Tuesday, September 18, 2007

The Snag in the Plan

Andy is on the verge of being tossed out of preschool.

Andy loves preschool. He has no trouble seperating from me. He's very interested in the activities. He loves having friends. He has some usual 3-year-old troubles of sharing and paying attention. He's eager to learn and to be at school.

So what is the problem? Anyone else who has dealt with a "normal" preschool probably guessed it- toileting.

Many boys do not fully toilet independantly until they are four years old. Preschools don't care. Normal preschools now expect three year old children to be able to communicate effectively when they need the bathroom even during busy and interesting activities, walk into a bathroom stall by themselves, pull down their own clothes, completely void, wipe themselves effectively, pull up all clothing themselves, walk out of the stall to the sink, wash their hands, and return to the teacher waiting in the doorway, all independently- no prompts. None.

This means a child can be developmentally appropriate, even gifted, and have no where to attend school. Here, unless you can demonstrate a child has a 25% delay in something, the child cannot get into the special ed program. At age 3, 25% is a serious delay. However, even within a normal toilet-training timeline, a child is denied a "regular" program, because children must be "fully toilet-trained" as defined above. Verbal prompting through the steps of toileting is not an option. Visual prompts are not an option. The person cannot walk in and help the child unless there is another adult also in the bathroom (state law), so if the child, say, has trouble pulling up their underwear, they are not "fully toilet trained." If they have trouble focusing on tasks or pulling themselves away from tasks independently (if they need the prompt "Time for the potty!"), they are "not fully toilet trained." You can count to ten, ID all your colors, and know three letters, but you need a prompt for the potty? Sucks to be you. Get out.

Now, had I known this was the definition when I enrolled him last spring, I would have spent more OT time and more home time on these skills, instead of letting him "take his own time." All this literature about not pressuring kids to toilet train? Throw it OUT THE WINDOW. If they can't go to preschool with their peers solely due to this one weak skill, then more focus needs to be placed there, because it seems to be the one and only weakness that precludes participation in preschool absolutely. You can't wait, because you can't hold the child into an extra year of preschool. You can't place a normal 5-year-old into the 4-year-old class. You can't just stick your 3-year-old with the twos. All of the other kids have two years of preschool, some of them three, and your kid has one, guess who gets left behind? Guess who doesn't have the socialization skills and experience? Classroom skills? Andyes, there are kids who show up to kindergarden with no preschool at all, for various reasons. I've seen what becomes of them. It isn't pretty. When all the other kids are in reading group, writing their names, and standing in line, your kid gets labeled real quick- and its not a label you want the kid going through school with.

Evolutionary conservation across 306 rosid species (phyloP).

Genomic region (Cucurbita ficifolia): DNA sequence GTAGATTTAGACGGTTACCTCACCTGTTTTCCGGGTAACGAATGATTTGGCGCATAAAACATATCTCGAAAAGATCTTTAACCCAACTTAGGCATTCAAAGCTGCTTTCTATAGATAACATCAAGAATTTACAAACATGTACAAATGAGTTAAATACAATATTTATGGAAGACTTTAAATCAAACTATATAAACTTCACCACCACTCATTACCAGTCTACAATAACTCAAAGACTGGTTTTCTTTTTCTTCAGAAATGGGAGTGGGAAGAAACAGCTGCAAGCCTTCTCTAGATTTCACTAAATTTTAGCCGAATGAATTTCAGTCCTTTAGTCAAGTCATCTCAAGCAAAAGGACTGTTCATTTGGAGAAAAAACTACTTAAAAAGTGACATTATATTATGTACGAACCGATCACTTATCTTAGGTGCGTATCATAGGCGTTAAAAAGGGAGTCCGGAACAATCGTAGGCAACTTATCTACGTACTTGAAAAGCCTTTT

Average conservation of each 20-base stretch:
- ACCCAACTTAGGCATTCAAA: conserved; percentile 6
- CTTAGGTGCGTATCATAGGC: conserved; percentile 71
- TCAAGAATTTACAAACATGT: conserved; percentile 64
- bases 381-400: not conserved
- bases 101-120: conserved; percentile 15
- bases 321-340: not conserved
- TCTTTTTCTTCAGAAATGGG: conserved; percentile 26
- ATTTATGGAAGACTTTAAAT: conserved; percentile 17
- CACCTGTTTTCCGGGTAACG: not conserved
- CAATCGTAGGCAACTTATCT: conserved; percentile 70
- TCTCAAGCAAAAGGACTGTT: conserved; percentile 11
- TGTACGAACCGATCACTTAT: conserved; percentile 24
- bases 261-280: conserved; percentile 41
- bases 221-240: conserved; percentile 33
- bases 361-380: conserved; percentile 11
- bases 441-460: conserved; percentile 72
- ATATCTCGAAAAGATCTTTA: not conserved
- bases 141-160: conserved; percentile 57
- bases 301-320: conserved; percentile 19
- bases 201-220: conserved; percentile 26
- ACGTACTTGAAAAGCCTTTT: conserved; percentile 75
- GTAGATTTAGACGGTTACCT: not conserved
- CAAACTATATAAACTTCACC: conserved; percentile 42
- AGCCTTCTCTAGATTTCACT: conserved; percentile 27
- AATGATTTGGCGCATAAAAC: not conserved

8 comments:

Mary P Jones (MPJ) said...

Oh, this drives me crazy! Our preschool choices were extremely limited, because I wanted to start my kids in school at two, but due to state regulations, most preschools wouldn't take a child who wasn't potty trained by two -- TWO?!

Maya M said...

My sympathy to you, to Andy and your entire family. The situation is outrageous.
I had the same problem a year ago. My son, then 3, wasn't toilet trained and couldn't talk. He is very likely to be on the spectrum. The local kindergarten refused to take him. Happily, another one, at the other end of the city, accepted him. The people were very kind. They agreed for him to stay in diapers.
For me, it is clear that the preschool people just don't want Andy. There is a law banning them go accompany him in the toilet, but there is hardly any law banning them from prompting him. I guess, there are more children in this age group than preschool positions, so they try to order out every child who could mean more work for them. You could perhaps fight and force them to accept him, but it hardly makes sense if they don't really want him.
If you had money, you would easily find a way out. Some private kindergarten or a half-day nursery school plus a babysitter to pick him at lunch (and little liquids at breakfast). You are a university teacher, so I guess you aren't a millionaire. However, there must still be a way out. Look for another preschool. Try to connect to other parents in the same situation.
Good luck!

mcewen said...

Yeah right! I'm gonna get stroppy now! I have perfect recall [ of a few teensy weensy events]

e.g. my two year and 10 month year old child reading the note [cursive] that he came home with
' this is your second warning - all pre schoolers must be fully toilet trained - no exceptions]

Followed by 'what does 'exceptions' mean mom?'

Tell em to go 'boil their heads.'
Cheers

Casdok said...

Well sais Mcewen!

Niksmom said...

I am speechless at the schools' flawed and, frankly, discriminatory rules! Have you looked into any of the "commando" potty training "programs"(I don't know what they are called, sorry). I remember seeing something on Dr. Phil once...wish I could help!

Club 166 said...

Arrrrr! The bilge rats should be hung from the yardham by their thumbs! (It's 'Talk like a pirate day').

Sorry this is happening.

Joe

little.birdy said...

That is pretty stupid. Why on earth won't they prompt the kids?

JoeyAndyDad said...

Hey, school: You fired!